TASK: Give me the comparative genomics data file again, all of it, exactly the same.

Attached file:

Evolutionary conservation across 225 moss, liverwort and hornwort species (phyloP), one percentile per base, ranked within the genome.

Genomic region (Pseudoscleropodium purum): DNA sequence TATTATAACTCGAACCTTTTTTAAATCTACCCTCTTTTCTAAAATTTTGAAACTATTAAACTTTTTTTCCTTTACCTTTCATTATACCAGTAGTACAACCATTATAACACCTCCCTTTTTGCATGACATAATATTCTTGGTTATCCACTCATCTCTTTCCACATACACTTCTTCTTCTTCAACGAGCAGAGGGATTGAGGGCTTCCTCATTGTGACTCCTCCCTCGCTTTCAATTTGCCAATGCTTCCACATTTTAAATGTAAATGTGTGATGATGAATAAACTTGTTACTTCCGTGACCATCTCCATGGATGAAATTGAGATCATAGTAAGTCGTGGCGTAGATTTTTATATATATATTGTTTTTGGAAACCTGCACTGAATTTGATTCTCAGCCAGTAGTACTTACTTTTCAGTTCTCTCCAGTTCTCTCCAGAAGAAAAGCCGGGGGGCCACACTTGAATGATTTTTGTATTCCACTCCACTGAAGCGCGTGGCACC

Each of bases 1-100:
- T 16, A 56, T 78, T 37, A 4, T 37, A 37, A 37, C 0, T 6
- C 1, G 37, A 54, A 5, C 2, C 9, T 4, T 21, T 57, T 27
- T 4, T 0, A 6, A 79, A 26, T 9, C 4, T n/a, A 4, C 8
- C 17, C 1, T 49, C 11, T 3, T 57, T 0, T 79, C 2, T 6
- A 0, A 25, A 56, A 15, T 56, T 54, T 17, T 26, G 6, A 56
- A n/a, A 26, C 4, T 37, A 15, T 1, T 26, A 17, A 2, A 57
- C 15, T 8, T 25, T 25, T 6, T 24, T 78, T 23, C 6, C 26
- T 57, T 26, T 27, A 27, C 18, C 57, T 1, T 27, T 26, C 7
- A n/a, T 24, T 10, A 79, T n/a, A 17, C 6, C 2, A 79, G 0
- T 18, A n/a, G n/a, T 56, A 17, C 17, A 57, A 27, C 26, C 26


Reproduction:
Evolutionary conservation across 225 moss, liverwort and hornwort species (phyloP), one percentile per base, ranked within the genome.

Genomic region (Pseudoscleropodium purum): DNA sequence TATTATAACTCGAACCTTTTTTAAATCTACCCTCTTTTCTAAAATTTTGAAACTATTAAACTTTTTTTCCTTTACCTTTCATTATACCAGTAGTACAACCATTATAACACCTCCCTTTTTGCATGACATAATATTCTTGGTTATCCACTCATCTCTTTCCACATACACTTCTTCTTCTTCAACGAGCAGAGGGATTGAGGGCTTCCTCATTGTGACTCCTCCCTCGCTTTCAATTTGCCAATGCTTCCACATTTTAAATGTAAATGTGTGATGATGAATAAACTTGTTACTTCCGTGACCATCTCCATGGATGAAATTGAGATCATAGTAAGTCGTGGCGTAGATTTTTATATATATATTGTTTTTGGAAACCTGCACTGAATTTGATTCTCAGCCAGTAGTACTTACTTTTCAGTTCTCTCCAGTTCTCTCCAGAAGAAAAGCCGGGGGGCCACACTTGAATGATTTTTGTATTCCACTCCACTGAAGCGCGTGGCACC

Each of bases 1-100:
- T 16, A 56, T 78, T 37, A 4, T 37, A 37, A 37, C 0, T 6
- C 1, G 37, A 54, A 5, C 2, C 9, T 4, T 21, T 57, T 27
- T 4, T 0, A 6, A 79, A 26, T 9, C 4, T n/a, A 4, C 8
- C 17, C 1, T 49, C 11, T 3, T 57, T 0, T 79, C 2, T 6
- A 0, A 25, A 56, A 15, T 56, T 54, T 17, T 26, G 6, A 56
- A n/a, A 26, C 4, T 37, A 15, T 1, T 26, A 17, A 2, A 57
- C 15, T 8, T 25, T 25, T 6, T 24, T 78, T 23, C 6, C 26
- T 57, T 26, T 27, A 27, C 18, C 57, T 1, T 27, T 26, C 7
- A n/a, T 24, T 10, A 79, T n/a, A 17, C 6, C 2, A 79, G 0
- T 18, A n/a, G n/a, T 56, A 17, C 17, A 57, A 27, C 26, C 26